Many people can't believe how much the singer, Ted Vigil, looks and sounds like John Denver.
According to Country Thang Daily, Vigil is best known as a John Denver tribute artist. A lot of people said that he's the missing twin of the legendary singer. Some even call him John Denver 2.0.
He once said in a phone interview:
“I get it every day; get it at the grocery store; get it when I’m jogging with my ski hat on. It’s the first thing that my mother-in-law said when I met her 30 years ago: ‘You kind of look like John Denver.’"
Follow us on our Twitter account, @amomama_usa, to learn more and scroll down to watch Vigil paying tribute to the veteran singer in the video below.
Vigil has performed twice for Denver's Windstar Foundation in Aspen, Colorado. He has also sold out venues in Pennsylvania, Kansas.
The singer has always had an adoration for music and the stage. He also played drums and percussion in the Concert, Jazz, Symphonic and Marching bands during the high school years.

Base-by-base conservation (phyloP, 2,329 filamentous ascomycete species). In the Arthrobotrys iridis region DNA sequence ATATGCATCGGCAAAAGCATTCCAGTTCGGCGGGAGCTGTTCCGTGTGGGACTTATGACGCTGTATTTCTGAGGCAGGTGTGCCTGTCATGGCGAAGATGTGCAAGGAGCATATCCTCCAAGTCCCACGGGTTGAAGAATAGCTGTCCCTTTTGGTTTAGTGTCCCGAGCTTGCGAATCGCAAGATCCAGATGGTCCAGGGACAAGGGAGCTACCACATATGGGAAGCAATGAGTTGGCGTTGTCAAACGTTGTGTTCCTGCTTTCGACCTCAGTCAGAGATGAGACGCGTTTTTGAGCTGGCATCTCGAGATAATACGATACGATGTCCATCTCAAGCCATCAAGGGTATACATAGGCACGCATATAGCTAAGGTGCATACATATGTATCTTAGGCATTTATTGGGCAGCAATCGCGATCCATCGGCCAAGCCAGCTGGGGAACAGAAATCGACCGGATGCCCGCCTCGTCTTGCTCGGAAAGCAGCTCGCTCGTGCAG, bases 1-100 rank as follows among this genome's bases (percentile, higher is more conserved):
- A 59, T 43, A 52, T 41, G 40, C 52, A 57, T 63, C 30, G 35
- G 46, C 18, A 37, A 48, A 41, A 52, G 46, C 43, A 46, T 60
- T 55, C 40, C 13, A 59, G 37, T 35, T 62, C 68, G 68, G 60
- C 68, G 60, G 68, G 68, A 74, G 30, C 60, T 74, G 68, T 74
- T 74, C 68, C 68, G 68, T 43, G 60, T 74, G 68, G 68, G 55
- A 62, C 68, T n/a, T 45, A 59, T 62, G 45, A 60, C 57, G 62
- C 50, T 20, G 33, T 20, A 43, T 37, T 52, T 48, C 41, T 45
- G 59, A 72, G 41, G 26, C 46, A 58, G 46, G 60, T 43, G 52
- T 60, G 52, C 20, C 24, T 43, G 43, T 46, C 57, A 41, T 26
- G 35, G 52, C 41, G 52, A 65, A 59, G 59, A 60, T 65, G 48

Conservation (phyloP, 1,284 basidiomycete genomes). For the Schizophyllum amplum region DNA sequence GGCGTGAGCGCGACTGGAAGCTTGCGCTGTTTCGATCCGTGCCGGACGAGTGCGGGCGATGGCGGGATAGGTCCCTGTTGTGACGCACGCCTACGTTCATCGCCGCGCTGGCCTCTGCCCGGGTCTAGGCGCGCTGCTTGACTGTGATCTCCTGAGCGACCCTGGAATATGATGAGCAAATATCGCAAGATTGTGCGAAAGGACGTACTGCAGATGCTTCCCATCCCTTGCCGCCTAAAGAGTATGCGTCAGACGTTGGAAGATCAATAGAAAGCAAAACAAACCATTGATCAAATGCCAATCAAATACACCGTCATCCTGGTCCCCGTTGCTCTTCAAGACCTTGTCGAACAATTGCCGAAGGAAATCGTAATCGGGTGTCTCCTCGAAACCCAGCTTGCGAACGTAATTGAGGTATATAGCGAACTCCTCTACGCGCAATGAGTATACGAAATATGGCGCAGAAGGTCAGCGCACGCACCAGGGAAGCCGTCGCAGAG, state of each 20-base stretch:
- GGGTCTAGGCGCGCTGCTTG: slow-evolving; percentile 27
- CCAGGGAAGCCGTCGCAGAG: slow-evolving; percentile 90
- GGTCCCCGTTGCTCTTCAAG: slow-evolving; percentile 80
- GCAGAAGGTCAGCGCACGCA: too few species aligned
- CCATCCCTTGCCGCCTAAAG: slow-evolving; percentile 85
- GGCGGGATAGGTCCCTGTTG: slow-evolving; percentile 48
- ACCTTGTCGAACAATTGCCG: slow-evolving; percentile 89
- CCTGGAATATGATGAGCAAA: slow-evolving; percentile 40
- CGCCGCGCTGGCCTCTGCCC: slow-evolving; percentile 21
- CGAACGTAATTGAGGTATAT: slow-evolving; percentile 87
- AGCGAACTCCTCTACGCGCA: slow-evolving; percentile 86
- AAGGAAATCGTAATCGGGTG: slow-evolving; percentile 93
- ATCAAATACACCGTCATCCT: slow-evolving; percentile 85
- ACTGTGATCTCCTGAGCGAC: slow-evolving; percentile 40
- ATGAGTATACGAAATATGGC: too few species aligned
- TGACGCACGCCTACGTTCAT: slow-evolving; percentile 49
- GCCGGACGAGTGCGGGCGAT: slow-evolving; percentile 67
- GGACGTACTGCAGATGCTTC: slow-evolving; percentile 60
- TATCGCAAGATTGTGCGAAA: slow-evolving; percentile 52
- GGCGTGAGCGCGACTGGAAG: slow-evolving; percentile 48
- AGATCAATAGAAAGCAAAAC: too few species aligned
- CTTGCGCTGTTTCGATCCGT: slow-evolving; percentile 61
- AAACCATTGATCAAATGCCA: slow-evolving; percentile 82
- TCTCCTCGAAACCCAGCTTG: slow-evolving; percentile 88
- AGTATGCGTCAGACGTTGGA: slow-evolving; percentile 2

After he graduated from high school, he started singing and playing drums in Top 40 bands and voyaged everywhere throughout the Northwest.
In 1990, Vigil started composing, recording and playing out his unique pieces.
He won the national title for "Talent Quest" in 2006 in Laughlin Nevada. After his win, he started to plan a John Denver Tribute show.
Vigil then began singing his route everywhere throughout the U.S. During the yearly "Voyaging Kountry Kruz" with the Royal Caribbean Cruise Line in 2007, he shared the stage with Keith Anderson, Jeff Bates, and Kevin Sharp.
Three years later, he performed with Denver's Lead guitarist, Steve Weisberg and Eddie Kilgallon, keyboard player for award-winning bands Ricochet and Montgomery Gentry.
Vigil has been touring the nation with the tribute show and providing the late vocalist's fans a night of melodic memories throughout the previous couple of years.
Denver, who died in the crash of his experimental plane on October 12, 1997, at age 53, tells and sings the story of his very first guitar during a Denver TV special in 1974, according to Rolling Stone.
The singer said that when he was about 12 years old, he received the vintage instrument from his grandmother.
After Denver's demise, his family donated the guitar for use in an exhibit honoring the musician at the Musical Instrument Museum in Phoenix, Arizona.